Liberals Say ISIS Is to Islam What the KKK Is to Christianity

Despite the hateful things the Westboro Baptist Church has done, it has never engaged in terrorist activities, much less the kind of mass slaughter of Christians, homosexuals, and other groups that ISIS has committed.

The KKK is a closer comparison, but the Bible does not call for racism, unless you consider one early passage about the figure Ham as able to contradict St. Paul's clear declaration in Galatians 3:28 that "There is neither Jew nor Greek, slave nor free, male nor female, for you are all one in Christ Jesus." The Klan may identify itself as Christian, but its motivating ideology is racism, not theocracy or political Christianity.

Indeed, a Christian theocracy is almost a contradiction in terms, given Jesus' historically fascinating separation of religious beliefs and state power (Matthew 22:21, Mark 12:17).

Interpretations of Islam and the Quran also differ, but even one of the Muslims on the panel agreed that it is a radical, politicized form of Islam which propels these groups, not an ideology entirely separate from the faith he holds dear. The suppression of the term "radical Islamic terror" actually hurts Muslims, he argued, by shutting down the debate about theocratic forms of his faith.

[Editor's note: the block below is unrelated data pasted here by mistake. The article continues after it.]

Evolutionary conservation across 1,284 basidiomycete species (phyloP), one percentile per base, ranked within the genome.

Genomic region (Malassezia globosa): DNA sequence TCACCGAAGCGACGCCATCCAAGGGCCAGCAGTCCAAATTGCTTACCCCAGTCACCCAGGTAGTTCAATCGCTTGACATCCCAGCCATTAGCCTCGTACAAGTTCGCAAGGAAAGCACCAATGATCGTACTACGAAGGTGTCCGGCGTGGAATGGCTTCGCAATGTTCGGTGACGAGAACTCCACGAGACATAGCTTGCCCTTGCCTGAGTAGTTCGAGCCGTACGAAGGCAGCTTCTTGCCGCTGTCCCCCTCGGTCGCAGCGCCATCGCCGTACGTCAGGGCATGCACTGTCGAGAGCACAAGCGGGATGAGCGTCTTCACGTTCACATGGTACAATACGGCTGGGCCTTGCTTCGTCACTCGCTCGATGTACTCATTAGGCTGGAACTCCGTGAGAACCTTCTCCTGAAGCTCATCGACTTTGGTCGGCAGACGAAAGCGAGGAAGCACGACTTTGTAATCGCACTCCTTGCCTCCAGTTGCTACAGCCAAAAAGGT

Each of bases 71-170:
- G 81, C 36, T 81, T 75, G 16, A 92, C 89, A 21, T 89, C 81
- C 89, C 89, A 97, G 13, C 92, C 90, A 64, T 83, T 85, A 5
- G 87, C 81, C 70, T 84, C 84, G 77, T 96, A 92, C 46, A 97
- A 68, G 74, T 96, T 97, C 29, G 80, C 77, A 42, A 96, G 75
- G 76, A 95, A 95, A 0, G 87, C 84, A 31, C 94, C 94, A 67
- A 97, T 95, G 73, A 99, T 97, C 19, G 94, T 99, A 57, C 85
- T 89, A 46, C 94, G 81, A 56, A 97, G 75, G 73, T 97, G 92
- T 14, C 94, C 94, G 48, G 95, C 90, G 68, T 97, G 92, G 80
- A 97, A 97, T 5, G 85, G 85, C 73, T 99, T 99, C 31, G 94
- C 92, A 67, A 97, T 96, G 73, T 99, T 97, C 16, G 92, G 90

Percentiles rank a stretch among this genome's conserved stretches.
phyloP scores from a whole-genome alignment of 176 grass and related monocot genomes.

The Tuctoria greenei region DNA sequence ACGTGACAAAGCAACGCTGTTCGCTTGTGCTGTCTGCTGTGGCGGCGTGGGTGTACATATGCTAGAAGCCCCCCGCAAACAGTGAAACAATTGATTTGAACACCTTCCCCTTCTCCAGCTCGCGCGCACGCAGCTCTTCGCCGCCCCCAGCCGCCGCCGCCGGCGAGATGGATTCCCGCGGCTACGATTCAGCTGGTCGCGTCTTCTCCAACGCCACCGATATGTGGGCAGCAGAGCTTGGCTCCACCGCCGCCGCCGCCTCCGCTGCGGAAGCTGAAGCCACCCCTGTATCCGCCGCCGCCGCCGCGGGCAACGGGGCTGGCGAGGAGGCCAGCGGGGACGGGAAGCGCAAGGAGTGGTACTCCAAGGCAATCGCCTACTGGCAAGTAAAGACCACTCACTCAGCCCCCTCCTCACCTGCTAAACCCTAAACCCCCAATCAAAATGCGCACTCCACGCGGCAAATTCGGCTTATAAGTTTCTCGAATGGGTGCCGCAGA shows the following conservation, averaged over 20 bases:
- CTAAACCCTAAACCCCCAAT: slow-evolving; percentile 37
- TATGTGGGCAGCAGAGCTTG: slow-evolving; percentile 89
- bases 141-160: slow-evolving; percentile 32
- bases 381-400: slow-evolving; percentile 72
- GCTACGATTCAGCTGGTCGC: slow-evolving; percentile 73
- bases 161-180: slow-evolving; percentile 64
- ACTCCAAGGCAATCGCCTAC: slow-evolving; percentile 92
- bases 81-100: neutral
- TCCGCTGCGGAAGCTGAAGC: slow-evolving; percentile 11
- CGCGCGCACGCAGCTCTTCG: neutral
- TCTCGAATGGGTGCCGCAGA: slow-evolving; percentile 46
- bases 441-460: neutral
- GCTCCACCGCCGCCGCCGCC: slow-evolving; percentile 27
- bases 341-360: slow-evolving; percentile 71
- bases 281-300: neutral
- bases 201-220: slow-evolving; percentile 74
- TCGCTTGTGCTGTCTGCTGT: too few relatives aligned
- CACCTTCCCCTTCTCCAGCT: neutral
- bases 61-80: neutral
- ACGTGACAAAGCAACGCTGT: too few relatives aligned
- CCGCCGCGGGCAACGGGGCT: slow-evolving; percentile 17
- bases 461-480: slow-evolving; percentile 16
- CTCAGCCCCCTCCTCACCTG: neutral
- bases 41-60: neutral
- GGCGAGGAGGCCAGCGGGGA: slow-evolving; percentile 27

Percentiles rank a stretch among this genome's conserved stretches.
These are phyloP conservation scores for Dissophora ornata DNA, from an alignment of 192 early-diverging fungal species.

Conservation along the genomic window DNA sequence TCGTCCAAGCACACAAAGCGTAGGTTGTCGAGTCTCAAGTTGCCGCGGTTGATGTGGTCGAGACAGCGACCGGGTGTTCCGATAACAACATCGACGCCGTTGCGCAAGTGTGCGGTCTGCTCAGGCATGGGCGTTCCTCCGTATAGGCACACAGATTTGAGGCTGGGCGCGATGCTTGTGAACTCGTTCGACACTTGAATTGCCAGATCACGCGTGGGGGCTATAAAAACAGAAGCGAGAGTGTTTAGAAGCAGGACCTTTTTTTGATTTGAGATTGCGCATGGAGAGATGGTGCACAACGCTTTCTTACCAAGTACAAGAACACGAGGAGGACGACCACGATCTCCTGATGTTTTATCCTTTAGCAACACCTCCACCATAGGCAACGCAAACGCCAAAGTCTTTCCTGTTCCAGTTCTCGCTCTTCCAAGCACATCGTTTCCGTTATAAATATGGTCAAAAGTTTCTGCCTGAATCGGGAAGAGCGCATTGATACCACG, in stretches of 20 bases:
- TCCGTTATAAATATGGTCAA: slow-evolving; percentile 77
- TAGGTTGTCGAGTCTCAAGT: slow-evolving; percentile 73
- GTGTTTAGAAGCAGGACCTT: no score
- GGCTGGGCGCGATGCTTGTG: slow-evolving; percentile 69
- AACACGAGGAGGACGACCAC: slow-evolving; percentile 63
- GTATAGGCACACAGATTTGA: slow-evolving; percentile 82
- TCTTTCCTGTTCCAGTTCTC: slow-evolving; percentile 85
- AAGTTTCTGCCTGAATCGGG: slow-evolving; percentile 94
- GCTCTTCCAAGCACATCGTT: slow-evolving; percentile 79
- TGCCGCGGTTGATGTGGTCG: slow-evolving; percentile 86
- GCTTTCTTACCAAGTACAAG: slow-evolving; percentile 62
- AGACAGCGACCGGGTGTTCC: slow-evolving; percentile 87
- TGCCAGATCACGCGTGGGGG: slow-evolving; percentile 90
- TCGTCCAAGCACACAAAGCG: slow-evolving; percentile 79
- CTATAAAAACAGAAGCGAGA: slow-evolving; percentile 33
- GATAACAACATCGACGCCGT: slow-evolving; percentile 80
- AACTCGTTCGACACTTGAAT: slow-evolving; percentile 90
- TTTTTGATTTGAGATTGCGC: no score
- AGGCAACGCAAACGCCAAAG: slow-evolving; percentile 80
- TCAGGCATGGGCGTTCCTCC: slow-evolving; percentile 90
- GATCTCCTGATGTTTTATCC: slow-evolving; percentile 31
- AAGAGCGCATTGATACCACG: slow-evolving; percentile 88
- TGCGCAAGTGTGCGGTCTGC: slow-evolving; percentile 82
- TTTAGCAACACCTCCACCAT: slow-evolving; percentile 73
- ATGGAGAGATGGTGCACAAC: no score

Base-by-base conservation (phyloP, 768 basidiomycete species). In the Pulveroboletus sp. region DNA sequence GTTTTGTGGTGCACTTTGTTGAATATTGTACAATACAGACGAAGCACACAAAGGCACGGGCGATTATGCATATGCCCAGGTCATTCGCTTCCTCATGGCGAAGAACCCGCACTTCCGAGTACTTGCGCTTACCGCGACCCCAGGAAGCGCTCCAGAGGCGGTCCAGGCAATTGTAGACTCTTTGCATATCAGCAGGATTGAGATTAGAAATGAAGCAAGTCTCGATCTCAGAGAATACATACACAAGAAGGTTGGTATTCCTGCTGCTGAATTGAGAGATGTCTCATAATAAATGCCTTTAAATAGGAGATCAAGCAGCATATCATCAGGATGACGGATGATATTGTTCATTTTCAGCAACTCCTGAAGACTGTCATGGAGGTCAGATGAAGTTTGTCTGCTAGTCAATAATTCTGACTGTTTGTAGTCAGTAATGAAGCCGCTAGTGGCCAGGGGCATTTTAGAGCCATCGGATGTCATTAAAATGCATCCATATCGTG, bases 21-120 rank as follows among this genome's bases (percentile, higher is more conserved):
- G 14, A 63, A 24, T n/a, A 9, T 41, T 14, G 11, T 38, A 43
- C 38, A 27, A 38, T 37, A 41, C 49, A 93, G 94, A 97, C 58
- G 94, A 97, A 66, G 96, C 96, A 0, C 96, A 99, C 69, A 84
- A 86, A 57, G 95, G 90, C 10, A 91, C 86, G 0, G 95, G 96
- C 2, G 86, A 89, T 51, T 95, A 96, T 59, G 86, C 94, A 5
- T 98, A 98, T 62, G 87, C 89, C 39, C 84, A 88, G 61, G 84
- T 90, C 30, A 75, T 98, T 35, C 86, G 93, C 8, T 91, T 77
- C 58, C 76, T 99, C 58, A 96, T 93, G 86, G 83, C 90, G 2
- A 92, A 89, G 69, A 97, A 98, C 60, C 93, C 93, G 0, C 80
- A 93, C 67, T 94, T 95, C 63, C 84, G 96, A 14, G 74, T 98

"Our American Islamic Forum for Democracy was founded by the premise that terrorism, ISIS, Al Qaeda, are symptoms of theocratic beliefs," declared M. Zuhdi Jasser, founder and president of the American Islamic Forum for Democracy. "We formed our organization to counter political Islam and separate mosque and state just as the Founding Fathers fought against theocracy."

Jasser added that "the refusal to identify political Islam as the root cause and the conveyor belt that creates radical Islam is the greatest obstacle to reforming the ideas that churn out these militants."

Next Page: What the liberal expert who says we shouldn't use "radical Islam" actually gets right.